Braatz, Richard D. and Tyler, Matthew L. and Morari, Manfred (1992) Avery Final Report: Identification and Cross-Directional Control of Coating Processes. California Institute of Technology , Pasadena, CA. (Unpublished) http://resolver.caltech.edu/CaltechCDSTR:1992.004
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Coating refers to the covering of a solid with a uniform layer of liquid. Of special industrial interest is the cross-directional control of coating processes, where the cross-direction refers to the direction perpendicular to the substrate movement. The objective of the controller is to maintain a uniform coating under unmeasured process disturbances. Assumptions that are relevant to coating processes found in industry are used to develop a model for control design. We show how to identify the model from input-output data. This model is used to derive a model predictive controller to maintain flat profiles of coating across the substrate by varying the liquid flows along the cross direction. The model predictive controller computes the control action which minimizes the predicted deviation in cross-directional uniformity. The predictor combines the estimate obtained from the model with the measurement of the cross-directional uniformity to obtain a prediction for the next time step. A filter is used to obtain robustness to model error and insensitivity to measurement noise. The tuning of the noise filter and different methods for handling actuator constraints are studied in detail. The three different constraint-handling methods studied are: the weighting of actuator movements in the objective function, explicitly adding constraints to the control algorithm, i.e. constrained model predictive control, and scaling infeasible control actions calculated from an unconstrained control law to be feasible. Actuator constraints, measurement noise, model uncertainty, and the plant condition number are investigated to determine which of these limit the achievable closed loop performance. From knowledge of how these limitations affect the performance we find how the plant could be modified to improve the process uniformity. Also, because identification of model parameters is time-consuming and costly, we study how accurate the identification must be to achieve a given level of performance. The theory developed throughout the paper is rigorously verified though simulations and experiments on a pilot plant. The effect of interactions on the closed loop performance is shown to be negligible for this pilot plant. The measurement noise and the actuator constraints are shown to have the largest effect on closed loop performance.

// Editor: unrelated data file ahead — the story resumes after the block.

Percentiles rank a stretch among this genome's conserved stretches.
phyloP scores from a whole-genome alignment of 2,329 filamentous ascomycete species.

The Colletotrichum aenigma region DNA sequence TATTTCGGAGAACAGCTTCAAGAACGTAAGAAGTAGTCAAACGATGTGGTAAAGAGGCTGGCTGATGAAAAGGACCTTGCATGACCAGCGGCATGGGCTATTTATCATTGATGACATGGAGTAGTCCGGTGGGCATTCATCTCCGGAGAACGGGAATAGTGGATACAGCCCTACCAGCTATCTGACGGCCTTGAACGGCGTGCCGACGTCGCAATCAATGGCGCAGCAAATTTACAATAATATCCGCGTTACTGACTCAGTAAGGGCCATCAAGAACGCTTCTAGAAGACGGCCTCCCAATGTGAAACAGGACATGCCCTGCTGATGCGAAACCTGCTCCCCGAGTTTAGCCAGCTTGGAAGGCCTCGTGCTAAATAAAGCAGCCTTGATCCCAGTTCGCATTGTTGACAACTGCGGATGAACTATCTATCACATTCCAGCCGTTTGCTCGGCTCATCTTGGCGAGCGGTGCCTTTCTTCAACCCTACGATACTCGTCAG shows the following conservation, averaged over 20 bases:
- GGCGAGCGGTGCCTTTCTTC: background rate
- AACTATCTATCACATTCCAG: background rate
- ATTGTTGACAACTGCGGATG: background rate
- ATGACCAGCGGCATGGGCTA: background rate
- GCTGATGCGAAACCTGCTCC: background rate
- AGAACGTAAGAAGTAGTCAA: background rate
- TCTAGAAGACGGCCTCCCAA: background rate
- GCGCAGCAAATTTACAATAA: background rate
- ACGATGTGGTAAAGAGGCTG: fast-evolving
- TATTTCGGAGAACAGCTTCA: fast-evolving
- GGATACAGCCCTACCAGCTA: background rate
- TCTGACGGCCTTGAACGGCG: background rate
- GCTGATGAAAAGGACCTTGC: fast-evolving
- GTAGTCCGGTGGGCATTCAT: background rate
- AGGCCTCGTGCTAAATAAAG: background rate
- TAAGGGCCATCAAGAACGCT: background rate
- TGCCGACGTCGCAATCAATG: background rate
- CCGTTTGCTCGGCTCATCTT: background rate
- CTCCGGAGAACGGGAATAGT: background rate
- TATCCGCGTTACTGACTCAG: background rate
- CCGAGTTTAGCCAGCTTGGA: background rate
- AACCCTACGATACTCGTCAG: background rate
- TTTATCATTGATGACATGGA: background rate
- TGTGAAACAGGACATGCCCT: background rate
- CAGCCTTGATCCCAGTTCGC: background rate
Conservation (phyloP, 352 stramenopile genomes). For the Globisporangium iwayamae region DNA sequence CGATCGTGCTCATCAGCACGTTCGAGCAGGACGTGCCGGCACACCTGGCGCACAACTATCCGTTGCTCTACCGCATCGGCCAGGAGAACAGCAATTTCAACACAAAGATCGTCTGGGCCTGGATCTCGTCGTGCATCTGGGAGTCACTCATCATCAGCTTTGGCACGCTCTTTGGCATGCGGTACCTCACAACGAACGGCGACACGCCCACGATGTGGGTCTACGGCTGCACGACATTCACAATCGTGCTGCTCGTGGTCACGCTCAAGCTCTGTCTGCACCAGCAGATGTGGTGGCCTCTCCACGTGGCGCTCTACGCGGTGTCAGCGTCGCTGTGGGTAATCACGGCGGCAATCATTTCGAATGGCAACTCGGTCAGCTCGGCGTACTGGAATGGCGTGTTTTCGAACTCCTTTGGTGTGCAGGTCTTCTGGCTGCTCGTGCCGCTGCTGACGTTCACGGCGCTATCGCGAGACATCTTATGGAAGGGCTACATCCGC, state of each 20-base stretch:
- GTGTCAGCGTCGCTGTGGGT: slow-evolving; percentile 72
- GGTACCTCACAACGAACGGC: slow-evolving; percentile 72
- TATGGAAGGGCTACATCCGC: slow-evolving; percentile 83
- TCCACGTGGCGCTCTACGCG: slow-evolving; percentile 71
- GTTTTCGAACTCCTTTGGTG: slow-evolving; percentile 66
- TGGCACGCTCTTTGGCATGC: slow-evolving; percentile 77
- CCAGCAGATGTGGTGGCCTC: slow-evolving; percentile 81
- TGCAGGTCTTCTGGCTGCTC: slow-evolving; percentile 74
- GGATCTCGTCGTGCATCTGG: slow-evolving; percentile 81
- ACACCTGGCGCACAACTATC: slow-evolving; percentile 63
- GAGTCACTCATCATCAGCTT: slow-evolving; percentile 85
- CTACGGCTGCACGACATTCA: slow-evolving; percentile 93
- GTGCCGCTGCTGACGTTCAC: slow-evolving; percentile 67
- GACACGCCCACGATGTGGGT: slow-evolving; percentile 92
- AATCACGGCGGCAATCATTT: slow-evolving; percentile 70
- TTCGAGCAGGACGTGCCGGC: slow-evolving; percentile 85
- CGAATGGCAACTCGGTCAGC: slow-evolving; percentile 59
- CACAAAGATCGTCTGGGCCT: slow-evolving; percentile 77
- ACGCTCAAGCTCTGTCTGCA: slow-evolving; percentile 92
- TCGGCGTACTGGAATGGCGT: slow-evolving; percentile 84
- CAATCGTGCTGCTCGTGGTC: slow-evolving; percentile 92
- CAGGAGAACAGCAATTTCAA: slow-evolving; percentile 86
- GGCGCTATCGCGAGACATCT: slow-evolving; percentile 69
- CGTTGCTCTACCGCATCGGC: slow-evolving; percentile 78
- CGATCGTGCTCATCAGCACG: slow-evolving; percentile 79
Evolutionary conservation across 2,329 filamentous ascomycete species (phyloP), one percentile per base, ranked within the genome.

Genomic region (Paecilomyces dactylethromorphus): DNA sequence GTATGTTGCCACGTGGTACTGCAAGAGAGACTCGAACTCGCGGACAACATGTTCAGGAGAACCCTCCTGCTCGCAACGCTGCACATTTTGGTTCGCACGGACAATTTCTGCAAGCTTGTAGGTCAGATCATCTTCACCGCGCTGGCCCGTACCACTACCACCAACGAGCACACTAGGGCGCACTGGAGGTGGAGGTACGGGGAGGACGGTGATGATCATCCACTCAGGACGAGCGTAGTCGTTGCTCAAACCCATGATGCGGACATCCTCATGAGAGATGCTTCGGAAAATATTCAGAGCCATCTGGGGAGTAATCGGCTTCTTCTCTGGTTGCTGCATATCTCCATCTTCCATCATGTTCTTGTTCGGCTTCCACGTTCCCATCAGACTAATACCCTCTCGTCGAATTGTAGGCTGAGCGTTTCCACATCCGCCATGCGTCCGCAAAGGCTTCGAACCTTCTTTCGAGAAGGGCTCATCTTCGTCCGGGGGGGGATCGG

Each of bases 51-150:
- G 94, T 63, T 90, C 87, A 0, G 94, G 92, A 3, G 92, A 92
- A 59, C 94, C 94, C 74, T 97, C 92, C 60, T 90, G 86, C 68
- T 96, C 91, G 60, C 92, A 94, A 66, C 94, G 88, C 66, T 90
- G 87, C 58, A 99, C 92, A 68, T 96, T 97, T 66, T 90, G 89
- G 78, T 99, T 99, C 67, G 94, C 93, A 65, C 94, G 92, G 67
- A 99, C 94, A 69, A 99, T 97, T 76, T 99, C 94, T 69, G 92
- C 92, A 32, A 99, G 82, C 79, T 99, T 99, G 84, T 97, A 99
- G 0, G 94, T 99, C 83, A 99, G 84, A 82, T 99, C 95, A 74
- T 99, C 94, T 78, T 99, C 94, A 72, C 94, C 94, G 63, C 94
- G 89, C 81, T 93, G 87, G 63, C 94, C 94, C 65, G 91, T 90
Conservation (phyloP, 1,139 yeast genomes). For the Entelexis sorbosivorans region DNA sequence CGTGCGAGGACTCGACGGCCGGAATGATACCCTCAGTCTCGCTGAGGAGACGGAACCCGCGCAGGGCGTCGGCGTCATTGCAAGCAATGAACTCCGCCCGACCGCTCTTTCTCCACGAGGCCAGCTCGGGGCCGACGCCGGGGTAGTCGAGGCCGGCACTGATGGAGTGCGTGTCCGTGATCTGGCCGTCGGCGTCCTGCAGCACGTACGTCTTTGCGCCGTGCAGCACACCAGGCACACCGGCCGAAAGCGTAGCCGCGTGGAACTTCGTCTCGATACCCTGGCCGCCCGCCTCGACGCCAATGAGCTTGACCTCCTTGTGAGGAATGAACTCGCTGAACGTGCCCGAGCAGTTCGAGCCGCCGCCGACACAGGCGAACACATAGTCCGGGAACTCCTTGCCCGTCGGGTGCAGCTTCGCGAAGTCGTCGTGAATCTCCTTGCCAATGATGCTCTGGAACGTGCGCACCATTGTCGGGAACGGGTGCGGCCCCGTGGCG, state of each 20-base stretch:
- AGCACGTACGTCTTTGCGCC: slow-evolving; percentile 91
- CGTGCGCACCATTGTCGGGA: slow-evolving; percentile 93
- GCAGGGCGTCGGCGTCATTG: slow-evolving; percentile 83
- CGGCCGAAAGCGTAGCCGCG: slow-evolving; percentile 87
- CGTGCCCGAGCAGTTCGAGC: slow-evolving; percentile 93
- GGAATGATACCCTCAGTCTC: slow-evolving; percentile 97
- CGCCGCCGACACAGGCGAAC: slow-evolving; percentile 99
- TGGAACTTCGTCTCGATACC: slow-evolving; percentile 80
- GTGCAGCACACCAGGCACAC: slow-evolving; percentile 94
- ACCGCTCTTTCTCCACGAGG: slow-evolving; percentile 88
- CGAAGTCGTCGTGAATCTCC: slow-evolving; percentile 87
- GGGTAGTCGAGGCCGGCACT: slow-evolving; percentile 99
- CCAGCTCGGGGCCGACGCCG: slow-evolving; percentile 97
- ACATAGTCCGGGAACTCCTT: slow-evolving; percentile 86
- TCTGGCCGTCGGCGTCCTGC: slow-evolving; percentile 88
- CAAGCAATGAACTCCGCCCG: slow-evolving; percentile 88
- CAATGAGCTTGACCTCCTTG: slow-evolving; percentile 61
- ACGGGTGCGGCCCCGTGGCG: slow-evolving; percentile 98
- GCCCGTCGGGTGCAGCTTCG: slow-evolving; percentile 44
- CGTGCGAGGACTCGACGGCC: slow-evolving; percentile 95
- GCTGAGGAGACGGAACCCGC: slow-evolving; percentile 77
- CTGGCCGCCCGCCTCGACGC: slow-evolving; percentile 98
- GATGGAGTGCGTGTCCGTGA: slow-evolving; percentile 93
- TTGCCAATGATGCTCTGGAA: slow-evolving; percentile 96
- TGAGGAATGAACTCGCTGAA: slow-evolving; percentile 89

|Item Type:||Report or Paper (Technical Report)|
|Group:||Control and Dynamical Systems Technical Reports|
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|Deposited By:||Imported from CaltechCDSTR|
|Deposited On:||16 Jul 2006|
|Last Modified:||26 Dec 2012 14:29|
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